How Big Airlines Rigged The Game In Congress For Washington’s Coveted New Slots [Roundup]

News and notes from around the interweb:

  • I’ve discussed several times how lobbyist-written language in the FAA Reauthorization bill creates new beyond-perimeter slots at Washington’s National airport crafted to specify that the big airlines get the slots. Four go to large carriers, one goes to a limited incumbent, and zero to new entrants. But it’s even more convoluted than that. The language freezes out Frontier in favor of Alaska for the single limited incumbent slot ($).

    Since Frontier uses an ‘exemption slot’ currently they aren’t currently considered a ‘limited incumbent’ carrier. The requirement to use a slot in your own name rather than operate for another carrier excludes Republic. Alaska is the only limited incumbent so will get that one slot (which they plan to fly to San Diego).

    United, Delta, American, Southwest and JetBlue will vie for four slots. American will get a San Antonio flight (the reason Ted Cruz pushed for the slots) and Delta will get either Salt Lake or Seattle (they were the prime movers behind the slot push in the first place).

  • I wasn’t expecting Breeze to begin selling connections and do so on other airlines, introducing the complexity of transferring bags between airlines etc. But it makes Essential Air Service subsidy applications more attractive to DOT and the amount of money included for EAS in FAA Reauthorization is staggering.

  • Maybe they should make award nights easier to book, fill rooms and earn incremental revenue as well as incidental spend…

  • Triple United miles on IHG stays booked by June 30 for stays through August 31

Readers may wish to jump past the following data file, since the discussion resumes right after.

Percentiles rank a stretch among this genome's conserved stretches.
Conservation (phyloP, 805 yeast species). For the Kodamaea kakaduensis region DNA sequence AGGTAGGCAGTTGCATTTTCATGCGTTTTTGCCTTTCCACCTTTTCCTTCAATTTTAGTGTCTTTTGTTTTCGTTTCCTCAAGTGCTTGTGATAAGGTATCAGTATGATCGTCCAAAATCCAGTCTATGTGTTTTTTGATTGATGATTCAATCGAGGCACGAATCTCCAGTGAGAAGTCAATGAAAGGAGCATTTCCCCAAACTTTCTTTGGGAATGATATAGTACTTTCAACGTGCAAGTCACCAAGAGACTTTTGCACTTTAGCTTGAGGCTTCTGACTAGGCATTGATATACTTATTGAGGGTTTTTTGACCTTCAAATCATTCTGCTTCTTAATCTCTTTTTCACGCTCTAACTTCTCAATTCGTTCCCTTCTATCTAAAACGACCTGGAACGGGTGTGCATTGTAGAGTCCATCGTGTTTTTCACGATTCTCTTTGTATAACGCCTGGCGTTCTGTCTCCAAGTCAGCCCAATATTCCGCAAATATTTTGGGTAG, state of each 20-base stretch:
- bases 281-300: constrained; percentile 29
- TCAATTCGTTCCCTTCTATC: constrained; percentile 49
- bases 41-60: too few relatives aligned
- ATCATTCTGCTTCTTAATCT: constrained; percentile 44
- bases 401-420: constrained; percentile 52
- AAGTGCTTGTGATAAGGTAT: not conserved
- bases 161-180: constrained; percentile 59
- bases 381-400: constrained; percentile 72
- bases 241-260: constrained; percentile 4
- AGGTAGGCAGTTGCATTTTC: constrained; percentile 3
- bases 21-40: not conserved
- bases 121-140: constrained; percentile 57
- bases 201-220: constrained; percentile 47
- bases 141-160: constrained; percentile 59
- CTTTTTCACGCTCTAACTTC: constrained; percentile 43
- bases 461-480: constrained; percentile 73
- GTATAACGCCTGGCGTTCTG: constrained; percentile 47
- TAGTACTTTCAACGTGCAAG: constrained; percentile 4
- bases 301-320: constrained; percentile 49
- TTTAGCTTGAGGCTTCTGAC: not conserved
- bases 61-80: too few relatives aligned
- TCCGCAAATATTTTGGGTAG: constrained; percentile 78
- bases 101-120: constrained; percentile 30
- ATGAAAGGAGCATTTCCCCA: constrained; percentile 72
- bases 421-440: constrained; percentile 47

• Singapore to roll out automated lanes for all foreign tourists to speed up travel, edge out Hong Kong as regional hub I never personally experienced a long immigration line there to begin with.

  • Hertz’s Used Teslas Are Glitchy, Damaged Nightmares buying used ex-rental cars is always dicey – they are generally beaten up by drivers and even by staff and certainly not as well cared for as a car owned by a single individual.

    The condition of Hertz Teslas does not surprise, and in particular battery wear. These are high mileage vehicles for their age and when I rented one it was charged to 98% at pickup. In contrast, recommended battery care is charging to 80% for regular driving and 90% for occasional long-distance driving. Plus nearly all charging will be done with high speed chargers on a rental vehicle.

About Gary Leff

Gary Leff is one of the foremost experts in the field of miles, points, and frequent business travel - a topic he has covered since 2002. Co-founder of frequent flyer community, emcee of the Freddie Awards, and named one of the "World's Top Travel Experts" by Conde' Nast Traveler (2010-Present) Gary has been a guest on most major news media, profiled in several top print publications, and published broadly on the topic of consumer loyalty. More About Gary »

More articles by Gary Leff »


  1. The San Antonio area has a very significant military presence and it was ridiculous that there were no direct flights to DC. Any Senator worth his salt would have pushed for a flight to DC and American has a good presence here.

  2. @Phil C United flies IAD-SAT roundtrip nonstop — slight digression I flew route that a few weeks ago!

  3. Actually I only flew direct to SAT. They still have SAT – IAD nonstop but I chose to stop by DFW on the way back for food

  4. Anyone buying an ex-Hertz Tesla is nuts, since Hertz polices were almost designed to ensure the battery in these cars would be abused

  5. AUS has many more direct flights to the DC, and is a bigger airport. Prices can be less. I will often fly to AUS and rent a car to go to San Antonio.

Comments are closed.